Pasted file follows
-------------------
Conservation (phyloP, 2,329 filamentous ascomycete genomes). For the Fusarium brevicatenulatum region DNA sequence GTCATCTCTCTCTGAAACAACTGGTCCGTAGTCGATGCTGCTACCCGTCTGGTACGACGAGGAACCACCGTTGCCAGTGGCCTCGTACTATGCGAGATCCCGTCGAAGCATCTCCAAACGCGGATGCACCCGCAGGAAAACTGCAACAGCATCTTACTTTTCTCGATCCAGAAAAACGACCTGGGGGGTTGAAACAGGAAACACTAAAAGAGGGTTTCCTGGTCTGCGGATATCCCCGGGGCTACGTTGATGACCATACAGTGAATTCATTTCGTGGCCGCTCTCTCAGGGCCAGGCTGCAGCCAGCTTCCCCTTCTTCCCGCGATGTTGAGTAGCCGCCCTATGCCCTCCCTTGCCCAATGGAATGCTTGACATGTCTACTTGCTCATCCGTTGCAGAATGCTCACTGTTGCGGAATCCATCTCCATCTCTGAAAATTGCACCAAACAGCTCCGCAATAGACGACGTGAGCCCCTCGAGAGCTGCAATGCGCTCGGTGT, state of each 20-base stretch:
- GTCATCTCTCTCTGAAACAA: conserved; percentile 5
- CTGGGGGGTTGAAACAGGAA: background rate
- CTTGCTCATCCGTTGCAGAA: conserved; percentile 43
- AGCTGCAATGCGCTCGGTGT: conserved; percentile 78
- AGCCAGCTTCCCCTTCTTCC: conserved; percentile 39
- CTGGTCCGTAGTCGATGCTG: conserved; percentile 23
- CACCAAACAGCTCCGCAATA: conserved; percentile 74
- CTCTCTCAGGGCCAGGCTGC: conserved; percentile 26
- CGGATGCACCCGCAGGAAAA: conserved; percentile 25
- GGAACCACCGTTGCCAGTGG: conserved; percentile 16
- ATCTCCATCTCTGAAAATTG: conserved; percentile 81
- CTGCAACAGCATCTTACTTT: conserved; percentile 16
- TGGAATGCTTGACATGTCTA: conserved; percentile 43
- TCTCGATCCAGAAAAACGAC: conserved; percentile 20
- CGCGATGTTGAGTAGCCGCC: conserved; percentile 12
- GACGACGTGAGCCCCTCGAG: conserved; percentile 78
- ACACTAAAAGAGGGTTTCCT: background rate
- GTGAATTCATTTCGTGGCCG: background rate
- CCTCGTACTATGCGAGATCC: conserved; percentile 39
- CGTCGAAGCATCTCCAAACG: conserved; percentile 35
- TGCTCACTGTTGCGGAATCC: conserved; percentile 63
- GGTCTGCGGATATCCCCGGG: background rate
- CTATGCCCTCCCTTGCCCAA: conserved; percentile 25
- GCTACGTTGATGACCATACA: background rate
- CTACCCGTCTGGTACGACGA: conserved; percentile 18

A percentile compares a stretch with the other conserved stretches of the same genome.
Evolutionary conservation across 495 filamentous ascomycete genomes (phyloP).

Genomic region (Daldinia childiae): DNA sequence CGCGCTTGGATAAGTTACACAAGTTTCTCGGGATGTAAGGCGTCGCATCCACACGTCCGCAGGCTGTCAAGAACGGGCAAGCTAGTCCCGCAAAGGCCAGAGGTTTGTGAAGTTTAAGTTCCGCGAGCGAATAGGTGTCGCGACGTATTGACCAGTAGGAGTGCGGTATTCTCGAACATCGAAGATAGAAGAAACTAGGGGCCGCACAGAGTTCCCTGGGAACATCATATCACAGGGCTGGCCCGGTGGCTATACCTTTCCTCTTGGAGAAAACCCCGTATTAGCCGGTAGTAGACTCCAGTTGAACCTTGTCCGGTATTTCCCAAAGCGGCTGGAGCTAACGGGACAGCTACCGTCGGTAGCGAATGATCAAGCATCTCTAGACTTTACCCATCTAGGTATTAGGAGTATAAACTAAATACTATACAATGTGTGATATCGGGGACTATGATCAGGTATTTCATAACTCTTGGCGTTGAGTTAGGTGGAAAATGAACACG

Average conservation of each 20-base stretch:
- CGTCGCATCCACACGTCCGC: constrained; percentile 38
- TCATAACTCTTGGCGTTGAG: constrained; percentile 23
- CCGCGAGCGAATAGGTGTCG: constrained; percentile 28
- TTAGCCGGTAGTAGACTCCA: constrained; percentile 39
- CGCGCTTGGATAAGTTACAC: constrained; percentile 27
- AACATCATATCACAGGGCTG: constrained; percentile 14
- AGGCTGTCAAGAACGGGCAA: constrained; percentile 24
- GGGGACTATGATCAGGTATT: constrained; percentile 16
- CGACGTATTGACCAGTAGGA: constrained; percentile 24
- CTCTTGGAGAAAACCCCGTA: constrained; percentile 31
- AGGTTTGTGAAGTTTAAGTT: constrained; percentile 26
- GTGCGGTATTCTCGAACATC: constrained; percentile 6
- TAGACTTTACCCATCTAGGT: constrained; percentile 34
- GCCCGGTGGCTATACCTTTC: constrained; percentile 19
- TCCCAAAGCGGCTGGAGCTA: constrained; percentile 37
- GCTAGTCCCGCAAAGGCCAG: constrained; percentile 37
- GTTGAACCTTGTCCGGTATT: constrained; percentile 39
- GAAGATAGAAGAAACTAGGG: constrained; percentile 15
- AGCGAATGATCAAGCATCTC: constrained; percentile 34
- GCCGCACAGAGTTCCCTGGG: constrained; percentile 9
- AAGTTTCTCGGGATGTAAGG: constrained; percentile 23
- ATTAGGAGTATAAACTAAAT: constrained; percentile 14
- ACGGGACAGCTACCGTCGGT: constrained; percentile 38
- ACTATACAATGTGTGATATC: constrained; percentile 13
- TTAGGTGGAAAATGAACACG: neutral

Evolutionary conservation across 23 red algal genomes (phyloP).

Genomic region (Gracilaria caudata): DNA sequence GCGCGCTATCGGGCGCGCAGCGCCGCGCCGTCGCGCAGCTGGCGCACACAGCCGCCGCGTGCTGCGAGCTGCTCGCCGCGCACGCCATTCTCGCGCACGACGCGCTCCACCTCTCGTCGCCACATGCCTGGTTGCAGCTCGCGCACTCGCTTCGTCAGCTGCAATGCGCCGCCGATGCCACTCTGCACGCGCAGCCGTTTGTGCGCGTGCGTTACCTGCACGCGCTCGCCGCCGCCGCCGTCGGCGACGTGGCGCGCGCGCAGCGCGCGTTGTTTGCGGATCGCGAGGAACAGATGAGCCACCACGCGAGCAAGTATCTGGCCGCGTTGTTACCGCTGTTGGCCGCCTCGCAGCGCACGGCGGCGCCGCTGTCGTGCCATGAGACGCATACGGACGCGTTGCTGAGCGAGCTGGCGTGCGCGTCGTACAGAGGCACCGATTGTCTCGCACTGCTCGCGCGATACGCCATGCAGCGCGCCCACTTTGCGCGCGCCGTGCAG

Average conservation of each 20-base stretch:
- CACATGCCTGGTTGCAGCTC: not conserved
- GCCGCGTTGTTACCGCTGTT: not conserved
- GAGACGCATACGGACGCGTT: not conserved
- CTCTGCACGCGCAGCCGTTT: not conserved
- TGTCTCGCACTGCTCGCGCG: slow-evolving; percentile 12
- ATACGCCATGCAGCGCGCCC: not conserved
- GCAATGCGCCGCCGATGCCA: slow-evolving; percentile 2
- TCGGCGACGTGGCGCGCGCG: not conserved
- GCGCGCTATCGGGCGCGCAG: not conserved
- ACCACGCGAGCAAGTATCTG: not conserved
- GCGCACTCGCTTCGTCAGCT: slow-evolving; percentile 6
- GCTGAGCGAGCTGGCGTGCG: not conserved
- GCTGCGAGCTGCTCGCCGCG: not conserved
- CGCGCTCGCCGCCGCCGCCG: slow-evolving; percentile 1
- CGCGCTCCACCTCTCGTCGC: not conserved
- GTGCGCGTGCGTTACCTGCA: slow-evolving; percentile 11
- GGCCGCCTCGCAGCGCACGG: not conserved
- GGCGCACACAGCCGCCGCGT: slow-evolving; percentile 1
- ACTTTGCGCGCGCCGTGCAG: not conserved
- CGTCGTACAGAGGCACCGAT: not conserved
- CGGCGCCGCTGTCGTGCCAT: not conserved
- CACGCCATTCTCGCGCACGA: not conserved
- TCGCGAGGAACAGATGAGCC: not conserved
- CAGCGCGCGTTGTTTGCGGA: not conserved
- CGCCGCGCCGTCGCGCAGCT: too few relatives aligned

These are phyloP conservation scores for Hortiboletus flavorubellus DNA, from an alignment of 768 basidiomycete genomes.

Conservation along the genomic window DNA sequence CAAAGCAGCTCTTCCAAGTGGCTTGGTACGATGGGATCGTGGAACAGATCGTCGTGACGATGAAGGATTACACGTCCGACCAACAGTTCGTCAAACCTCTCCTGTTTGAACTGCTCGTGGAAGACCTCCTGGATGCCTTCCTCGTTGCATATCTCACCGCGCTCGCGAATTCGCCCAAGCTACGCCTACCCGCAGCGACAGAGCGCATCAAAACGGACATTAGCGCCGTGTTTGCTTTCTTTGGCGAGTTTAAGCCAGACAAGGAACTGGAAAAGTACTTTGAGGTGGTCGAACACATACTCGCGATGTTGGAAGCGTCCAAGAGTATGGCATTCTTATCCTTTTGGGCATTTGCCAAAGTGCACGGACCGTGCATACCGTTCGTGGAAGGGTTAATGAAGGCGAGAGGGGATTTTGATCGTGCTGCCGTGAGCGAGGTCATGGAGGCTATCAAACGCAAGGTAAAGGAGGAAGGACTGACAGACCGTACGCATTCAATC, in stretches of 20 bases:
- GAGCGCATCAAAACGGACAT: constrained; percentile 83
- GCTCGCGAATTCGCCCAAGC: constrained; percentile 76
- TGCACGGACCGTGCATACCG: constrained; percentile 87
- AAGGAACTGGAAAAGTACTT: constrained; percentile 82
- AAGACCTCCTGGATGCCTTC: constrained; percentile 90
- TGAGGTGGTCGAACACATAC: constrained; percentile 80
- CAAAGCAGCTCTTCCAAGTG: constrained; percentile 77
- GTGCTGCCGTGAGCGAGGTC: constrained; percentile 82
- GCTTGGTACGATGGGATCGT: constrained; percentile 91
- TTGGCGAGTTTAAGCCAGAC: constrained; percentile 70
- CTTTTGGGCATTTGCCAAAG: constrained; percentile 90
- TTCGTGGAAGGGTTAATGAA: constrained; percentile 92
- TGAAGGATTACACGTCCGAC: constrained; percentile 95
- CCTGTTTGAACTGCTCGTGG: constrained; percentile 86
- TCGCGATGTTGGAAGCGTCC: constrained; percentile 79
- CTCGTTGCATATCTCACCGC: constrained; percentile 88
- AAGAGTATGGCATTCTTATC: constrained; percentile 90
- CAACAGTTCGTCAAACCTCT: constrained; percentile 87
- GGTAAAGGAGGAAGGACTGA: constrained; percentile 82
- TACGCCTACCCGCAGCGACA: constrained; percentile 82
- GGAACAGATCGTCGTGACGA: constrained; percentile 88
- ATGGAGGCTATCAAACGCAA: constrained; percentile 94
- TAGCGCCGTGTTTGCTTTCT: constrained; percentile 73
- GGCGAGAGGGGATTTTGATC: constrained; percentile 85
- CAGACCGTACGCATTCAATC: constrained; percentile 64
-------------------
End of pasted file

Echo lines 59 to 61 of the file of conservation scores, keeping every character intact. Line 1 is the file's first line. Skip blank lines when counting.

- CACATGCCTGGTTGCAGCTC: not conserved
- GCCGCGTTGTTACCGCTGTT: not conserved
- GAGACGCATACGGACGCGTT: not conserved